Overcoming the Daylight Saving Transition
International Gain-An-Hour-Of-Sleep Day is right around the corner. We get an extra hour in bed that Sunday morning and a journey to and from work while it’s still dark out.
Although this sounds amazing to some, it can actually have a negative effect on our sleep if not handled and prepared appropriately. The end of Daylight Saving Time has a much larger impact on our lives now that we’ve brought little ones into the world too. This makes the new sleep transition more of a nightmare than a dream.
The Daylight Saving transition throws a spanner in the works because of our internal clock (our circadian rhythm) being affected. This internal clock is what helps us get up in the morning and feel sleepy around the same time each night. Our children are still learning to deal with and manage their internal clocks, so the end of Daylight Saving Time can cause more stress and inconsistency at bedtime.
Because clocks will be falling back an hour, our kids will be more likely to struggle to get to sleep at a later time. With school in session and daily routines to stick to in the morning, they may actually end up losing sleep. This can affect their focus and mood.
We know this time can be daunting to think about, especially when it’s affecting your sleep schedule as well. Here are some easy tips to help you get over the bedtime transition hump.
Daylight Saving Transition Sleep Tips
- Put your family to sleep 15-20 minutes later each night in the week leading up to the time change. A gradual progression to a new bedtime eases the transition instead of an abrupt shift. It also helps ensure everyone gets the optimal amount of sleep.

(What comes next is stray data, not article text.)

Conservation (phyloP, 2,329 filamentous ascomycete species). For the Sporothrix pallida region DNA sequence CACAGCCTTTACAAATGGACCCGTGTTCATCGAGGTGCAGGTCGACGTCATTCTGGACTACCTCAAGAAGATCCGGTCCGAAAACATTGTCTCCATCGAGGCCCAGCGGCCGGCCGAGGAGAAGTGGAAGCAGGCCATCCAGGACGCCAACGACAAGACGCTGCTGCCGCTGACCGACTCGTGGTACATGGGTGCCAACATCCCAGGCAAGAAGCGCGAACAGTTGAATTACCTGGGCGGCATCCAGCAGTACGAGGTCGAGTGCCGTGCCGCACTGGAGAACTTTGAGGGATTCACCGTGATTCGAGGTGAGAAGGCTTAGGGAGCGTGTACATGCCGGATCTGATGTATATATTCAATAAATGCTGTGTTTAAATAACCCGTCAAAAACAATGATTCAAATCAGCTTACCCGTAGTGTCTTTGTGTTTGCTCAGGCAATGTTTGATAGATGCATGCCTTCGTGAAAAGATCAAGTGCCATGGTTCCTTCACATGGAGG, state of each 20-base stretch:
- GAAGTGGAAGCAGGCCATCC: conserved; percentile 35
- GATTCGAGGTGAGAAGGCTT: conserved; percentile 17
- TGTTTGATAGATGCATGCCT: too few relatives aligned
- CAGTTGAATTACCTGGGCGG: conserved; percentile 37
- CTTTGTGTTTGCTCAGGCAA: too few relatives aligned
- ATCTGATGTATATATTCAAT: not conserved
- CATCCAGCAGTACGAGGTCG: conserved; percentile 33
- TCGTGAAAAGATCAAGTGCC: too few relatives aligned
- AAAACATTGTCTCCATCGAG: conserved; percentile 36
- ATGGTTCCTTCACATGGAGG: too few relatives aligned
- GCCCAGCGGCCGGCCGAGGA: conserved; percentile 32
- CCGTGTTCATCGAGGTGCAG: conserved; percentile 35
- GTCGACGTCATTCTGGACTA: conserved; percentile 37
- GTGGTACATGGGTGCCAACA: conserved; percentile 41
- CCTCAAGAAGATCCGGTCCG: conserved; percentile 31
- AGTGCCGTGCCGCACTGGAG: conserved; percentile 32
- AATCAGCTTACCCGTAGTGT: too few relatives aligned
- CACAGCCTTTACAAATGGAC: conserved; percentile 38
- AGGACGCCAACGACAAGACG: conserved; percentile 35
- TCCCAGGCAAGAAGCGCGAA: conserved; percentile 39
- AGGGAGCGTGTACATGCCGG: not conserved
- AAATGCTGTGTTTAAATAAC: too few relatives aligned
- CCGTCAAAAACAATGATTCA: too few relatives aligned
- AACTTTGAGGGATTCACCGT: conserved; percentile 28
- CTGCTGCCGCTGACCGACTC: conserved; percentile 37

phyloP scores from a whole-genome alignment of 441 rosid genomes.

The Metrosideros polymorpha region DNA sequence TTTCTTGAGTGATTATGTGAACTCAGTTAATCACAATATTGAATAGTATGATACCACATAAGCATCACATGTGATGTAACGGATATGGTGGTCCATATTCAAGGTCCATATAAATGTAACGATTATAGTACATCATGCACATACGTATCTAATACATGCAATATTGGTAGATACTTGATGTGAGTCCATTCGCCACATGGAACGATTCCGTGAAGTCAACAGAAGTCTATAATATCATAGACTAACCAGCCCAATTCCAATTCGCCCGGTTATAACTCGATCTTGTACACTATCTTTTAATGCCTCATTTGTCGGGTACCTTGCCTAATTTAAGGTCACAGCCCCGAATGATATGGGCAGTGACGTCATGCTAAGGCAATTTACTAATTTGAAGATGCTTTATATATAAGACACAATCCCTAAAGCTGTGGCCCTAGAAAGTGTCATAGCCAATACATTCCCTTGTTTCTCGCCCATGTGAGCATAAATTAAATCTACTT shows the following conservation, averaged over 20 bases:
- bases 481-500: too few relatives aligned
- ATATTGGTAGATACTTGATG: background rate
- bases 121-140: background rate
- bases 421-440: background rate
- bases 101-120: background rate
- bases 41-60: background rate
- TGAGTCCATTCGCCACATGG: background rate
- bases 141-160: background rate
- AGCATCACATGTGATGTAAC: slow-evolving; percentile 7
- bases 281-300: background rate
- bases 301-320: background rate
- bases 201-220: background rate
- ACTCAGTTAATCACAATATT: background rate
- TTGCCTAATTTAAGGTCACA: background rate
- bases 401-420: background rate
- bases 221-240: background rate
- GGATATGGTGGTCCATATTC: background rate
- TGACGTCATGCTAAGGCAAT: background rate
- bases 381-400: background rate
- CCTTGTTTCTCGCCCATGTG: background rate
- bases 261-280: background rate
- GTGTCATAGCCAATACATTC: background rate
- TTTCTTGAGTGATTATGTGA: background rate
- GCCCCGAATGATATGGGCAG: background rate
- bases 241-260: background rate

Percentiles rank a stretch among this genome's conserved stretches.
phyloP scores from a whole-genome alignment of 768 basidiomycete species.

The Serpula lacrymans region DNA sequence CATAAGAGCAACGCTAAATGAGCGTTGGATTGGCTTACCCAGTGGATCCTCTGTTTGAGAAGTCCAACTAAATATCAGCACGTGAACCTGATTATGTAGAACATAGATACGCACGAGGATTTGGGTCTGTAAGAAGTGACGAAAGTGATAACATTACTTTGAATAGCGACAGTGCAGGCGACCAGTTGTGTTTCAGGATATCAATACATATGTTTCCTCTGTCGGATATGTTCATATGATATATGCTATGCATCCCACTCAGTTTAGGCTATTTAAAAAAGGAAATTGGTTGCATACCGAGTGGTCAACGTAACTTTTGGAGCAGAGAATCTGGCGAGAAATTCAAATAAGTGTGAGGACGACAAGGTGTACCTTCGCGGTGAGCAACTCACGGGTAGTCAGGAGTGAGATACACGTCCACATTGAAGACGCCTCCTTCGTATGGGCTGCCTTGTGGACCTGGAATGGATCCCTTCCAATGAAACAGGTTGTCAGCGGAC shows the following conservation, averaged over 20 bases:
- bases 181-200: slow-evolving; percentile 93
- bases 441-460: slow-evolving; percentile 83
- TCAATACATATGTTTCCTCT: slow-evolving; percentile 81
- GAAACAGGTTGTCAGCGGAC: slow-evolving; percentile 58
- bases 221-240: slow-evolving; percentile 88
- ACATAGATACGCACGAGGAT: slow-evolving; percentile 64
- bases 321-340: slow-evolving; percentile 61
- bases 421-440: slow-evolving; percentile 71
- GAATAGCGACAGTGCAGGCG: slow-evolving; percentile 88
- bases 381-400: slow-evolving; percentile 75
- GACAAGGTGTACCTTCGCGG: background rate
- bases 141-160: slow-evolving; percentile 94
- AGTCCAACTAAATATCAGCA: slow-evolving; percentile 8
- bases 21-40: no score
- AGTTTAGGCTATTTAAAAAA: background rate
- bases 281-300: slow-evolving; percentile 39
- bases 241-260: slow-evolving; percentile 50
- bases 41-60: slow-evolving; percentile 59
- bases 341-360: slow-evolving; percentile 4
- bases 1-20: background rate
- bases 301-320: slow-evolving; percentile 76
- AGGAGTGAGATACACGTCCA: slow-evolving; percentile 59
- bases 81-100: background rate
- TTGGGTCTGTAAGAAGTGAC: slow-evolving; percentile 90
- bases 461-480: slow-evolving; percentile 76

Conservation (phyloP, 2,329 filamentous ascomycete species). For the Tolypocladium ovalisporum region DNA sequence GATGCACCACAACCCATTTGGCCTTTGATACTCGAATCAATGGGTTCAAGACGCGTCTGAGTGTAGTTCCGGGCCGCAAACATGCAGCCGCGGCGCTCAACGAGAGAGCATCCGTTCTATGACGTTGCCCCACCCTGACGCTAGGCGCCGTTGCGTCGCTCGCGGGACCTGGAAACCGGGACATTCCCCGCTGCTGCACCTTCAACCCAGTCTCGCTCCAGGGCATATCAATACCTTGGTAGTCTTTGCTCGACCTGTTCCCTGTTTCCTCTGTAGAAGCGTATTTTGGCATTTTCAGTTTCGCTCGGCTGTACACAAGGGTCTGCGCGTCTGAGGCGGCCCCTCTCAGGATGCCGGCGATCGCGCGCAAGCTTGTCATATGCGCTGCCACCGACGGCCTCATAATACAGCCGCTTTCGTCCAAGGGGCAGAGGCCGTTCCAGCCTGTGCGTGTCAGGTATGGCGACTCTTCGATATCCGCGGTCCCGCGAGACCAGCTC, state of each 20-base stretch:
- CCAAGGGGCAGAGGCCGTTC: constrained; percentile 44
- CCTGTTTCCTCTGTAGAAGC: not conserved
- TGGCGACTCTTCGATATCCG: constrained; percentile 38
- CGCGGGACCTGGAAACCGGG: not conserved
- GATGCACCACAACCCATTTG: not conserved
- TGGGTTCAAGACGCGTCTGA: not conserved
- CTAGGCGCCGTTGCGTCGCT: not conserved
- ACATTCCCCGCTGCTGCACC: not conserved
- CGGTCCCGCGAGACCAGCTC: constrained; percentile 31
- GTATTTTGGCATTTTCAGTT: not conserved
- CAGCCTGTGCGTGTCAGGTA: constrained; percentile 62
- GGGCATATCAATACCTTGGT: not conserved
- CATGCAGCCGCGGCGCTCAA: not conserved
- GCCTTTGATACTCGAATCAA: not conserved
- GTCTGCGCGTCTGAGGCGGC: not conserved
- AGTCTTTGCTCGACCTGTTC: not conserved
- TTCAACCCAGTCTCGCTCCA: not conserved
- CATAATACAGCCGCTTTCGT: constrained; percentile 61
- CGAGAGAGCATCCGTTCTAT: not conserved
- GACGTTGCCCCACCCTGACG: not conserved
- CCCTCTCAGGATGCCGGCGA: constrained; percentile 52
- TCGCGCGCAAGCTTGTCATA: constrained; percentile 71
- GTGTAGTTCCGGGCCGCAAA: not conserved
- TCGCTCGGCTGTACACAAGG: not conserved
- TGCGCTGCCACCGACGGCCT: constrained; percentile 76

- That being said, make sure your children wake up with the amount of sleep they need for their age-group:
- 3-5-year-olds need 11-13 hours
- 6-9-year-olds need 10-11 hours and are more tired from school so are ready for bed by 7:30 pm
- From 10 years old, kids need around nine hours for good daytime alertness
- Set a strict routine. To help transition to a new sleep cycle, be sure to go to bed and wake up at the same time every day. And yes, that does include weekends.
- Try to be patient with your little ones as they adjust to the new bedtime routine. Think about how you feel when your sleep schedule changes and remember it’s just as confusing for children. Tantrums may occur more often, which is where mindful meditations like Blinki’s Happy Moments, from the Moshi app, can help.
- Bedroom environments should be relaxing. This means a dark room with low-level lighting, a comfortable bed and a room temperature that is neither too hot nor too cold. Ask your child what they need to help them feel peaceful and secure in their bedroom at night.
- Once it’s time to lay down for bed, bring in soothing Moshi Stories to help relax the body and mind. Listening to a variety of stories and music is essential. A new story might be a nice treat but an old favorite might be just what they need to drift off effortlessly.
The Moshi app is an easy way to help your child snuggle down and get ready for sleep. The relaxing melodies are just the thing to help kiddos slip into a transitioned bedtime routine more easily.
Overcoming the end of Daylight Saving Time with your little ones doesn’t need to be a worrisome thought. In fact, with these tips, we think it’ll be a piece of cake!